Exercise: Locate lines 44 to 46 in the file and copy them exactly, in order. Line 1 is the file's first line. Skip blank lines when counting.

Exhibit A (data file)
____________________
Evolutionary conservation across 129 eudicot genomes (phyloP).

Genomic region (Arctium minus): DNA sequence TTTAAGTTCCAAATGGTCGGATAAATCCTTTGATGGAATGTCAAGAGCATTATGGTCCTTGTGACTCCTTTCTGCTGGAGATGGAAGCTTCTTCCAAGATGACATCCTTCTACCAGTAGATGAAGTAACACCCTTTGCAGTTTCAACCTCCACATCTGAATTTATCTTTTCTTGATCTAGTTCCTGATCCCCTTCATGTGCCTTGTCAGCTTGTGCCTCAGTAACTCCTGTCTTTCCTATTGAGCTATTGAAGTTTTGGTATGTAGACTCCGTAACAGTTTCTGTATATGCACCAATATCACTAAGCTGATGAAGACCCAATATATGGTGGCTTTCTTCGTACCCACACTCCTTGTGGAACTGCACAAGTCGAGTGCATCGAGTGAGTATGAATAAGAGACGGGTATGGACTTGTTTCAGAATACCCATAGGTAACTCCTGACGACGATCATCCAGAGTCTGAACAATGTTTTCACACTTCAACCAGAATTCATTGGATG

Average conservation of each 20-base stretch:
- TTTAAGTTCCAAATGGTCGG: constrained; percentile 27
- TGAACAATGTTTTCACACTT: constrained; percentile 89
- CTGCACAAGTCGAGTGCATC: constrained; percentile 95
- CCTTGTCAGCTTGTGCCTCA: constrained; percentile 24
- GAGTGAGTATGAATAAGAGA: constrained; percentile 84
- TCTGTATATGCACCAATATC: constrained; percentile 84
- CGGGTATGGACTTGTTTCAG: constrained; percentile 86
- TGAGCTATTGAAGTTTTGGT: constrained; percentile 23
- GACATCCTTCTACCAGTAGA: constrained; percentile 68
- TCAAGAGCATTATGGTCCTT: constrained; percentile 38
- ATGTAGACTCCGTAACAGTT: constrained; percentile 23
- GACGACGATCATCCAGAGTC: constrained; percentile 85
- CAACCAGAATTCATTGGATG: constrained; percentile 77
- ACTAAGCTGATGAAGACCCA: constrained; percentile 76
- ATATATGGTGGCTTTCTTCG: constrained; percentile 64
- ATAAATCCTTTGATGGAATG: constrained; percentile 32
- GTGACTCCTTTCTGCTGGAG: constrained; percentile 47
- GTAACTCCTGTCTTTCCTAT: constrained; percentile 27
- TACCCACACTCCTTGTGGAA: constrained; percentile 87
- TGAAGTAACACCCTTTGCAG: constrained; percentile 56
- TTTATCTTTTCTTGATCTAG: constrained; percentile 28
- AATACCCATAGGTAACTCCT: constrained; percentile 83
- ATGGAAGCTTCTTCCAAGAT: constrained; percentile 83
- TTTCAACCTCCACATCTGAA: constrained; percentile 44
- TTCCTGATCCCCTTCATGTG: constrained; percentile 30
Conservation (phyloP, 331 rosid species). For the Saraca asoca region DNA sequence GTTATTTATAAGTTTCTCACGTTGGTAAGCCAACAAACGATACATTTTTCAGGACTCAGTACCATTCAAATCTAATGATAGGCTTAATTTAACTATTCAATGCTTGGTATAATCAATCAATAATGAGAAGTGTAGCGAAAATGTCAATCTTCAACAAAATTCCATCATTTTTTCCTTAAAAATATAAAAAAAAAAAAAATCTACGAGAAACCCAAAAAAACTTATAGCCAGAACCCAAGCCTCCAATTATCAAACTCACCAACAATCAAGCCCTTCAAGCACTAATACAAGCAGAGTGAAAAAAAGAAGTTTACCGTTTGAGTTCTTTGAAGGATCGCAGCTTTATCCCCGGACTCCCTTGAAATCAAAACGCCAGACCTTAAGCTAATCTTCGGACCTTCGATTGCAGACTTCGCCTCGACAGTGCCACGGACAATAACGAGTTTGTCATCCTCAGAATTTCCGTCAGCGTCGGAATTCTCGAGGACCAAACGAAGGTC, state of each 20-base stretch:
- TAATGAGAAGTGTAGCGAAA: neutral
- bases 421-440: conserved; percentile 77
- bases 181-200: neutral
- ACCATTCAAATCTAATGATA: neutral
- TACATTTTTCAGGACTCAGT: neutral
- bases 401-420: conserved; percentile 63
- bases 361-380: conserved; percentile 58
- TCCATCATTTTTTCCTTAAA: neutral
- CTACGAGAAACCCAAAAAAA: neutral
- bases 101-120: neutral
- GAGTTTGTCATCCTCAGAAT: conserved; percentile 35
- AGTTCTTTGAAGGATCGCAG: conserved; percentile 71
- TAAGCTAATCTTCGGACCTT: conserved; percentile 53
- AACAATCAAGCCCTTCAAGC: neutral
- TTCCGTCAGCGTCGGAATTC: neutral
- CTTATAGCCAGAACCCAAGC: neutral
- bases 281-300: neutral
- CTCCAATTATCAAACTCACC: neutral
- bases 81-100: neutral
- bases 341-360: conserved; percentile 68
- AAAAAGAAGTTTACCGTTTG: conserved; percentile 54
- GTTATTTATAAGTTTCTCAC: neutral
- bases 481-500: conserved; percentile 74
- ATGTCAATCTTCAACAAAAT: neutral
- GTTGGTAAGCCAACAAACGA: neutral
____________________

- TTCCGTCAGCGTCGGAATTC: neutral
- CTTATAGCCAGAACCCAAGC: neutral
- bases 281-300: neutral